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Grace Kelly biography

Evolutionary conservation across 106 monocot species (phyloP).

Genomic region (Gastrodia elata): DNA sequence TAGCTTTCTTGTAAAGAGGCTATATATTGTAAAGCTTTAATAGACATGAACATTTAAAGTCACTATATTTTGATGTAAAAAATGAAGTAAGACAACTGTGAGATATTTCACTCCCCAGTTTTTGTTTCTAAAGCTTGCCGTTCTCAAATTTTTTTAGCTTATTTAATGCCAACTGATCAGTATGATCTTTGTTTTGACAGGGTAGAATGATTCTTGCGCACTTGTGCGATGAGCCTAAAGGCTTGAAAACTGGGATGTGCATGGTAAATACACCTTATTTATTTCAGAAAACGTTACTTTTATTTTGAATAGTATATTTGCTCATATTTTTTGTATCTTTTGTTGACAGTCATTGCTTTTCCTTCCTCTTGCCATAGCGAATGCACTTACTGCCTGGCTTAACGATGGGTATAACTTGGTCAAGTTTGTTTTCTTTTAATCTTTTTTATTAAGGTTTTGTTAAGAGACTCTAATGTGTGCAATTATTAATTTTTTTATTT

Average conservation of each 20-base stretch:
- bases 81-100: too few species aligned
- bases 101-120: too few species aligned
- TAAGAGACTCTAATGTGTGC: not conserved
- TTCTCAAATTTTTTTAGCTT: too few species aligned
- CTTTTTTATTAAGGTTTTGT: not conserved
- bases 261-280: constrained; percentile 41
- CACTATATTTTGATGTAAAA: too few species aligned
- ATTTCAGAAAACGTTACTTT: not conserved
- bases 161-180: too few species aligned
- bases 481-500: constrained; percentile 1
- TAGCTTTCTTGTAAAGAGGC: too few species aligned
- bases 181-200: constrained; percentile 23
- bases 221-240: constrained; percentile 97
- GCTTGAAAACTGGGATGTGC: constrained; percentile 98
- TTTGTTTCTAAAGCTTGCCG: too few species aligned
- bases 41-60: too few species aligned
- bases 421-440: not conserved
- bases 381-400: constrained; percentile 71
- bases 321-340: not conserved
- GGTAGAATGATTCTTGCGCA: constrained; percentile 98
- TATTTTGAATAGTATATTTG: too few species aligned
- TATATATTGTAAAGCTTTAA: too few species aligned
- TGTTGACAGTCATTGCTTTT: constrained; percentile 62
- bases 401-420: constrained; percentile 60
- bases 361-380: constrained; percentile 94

Actress, princess of Monaco. Born November 12, 1929, in Philadelphia, Pennsylvania. A Philadelphia debutante, Grace Kelly was the daughter of Jack Kelly, an Irish-American who made millions in the construction industry, and Margaret Kelly (nee Majer), a former athlete and photographer’s model. The third of four children, Grace was frail and introverted compared to her athletic and outgoing brothers and sisters. While studying at the American Academy of Dramatic Art in New York City, she began modeling and had an affair with her drama teacher, which her parents promptly forbade. In July 1949, Kelly made her professional acting debut at the Bucks County Playhouse in New Hope, Pennsylvania, where she appeared in a revival of her uncle George Kelly's comedy Torch Bearers. She appeared on Broadway in The Father and made several television programs before being summoned to Hollywood to make her film debut in Fourteen Hours (1951). Kelly’s lithe and elegant blond beauty made her an instant Hollywood sensation, and she soon landed a major role in High Noon (1952) with Gary Cooper. She then signed a contract with MGM to make John Ford’s Mugambo with Clark Gable, for which she garnered an Academy Award nomination for best supporting actress. She had a brief fling with Gable while filming in Africa, beginning a habit of getting romantically involved with her leading men. She also had a serious affair with Ray Milland while filming Dial M for Murder (1954), playing his doomed wife. She so impressed director Alfred Hitchcock in the role, that he immediately cast her as a bold and glamorous fashion editor in Rear Window (1954), opposite Jimmy Stewart, and as an independent American heiress in To Catch a Thief (1955) with Cary Grant. Grace’s acting career was short, prolific, and successful. She made five films in 1954, and won a Best Actress Oscar for her role in The Country Girl. In the tough and unglamorous role as the wife of a drunken former actor, played by Bing Crosby, Kelly donned dowdy clothes, dulled down her beauty, and proceeded to stun audiences with her striking and skilled performance. After appearing in the lusterless MGM production Green Fire with Stewart Granger, Kelly began to reject MGM scripts, resulting in her suspension from the studio. After hiring lawyers to settle the case, she returned to the studio in 1955 to make The Swan, the tale of a beautiful young woman who marries a crown prince.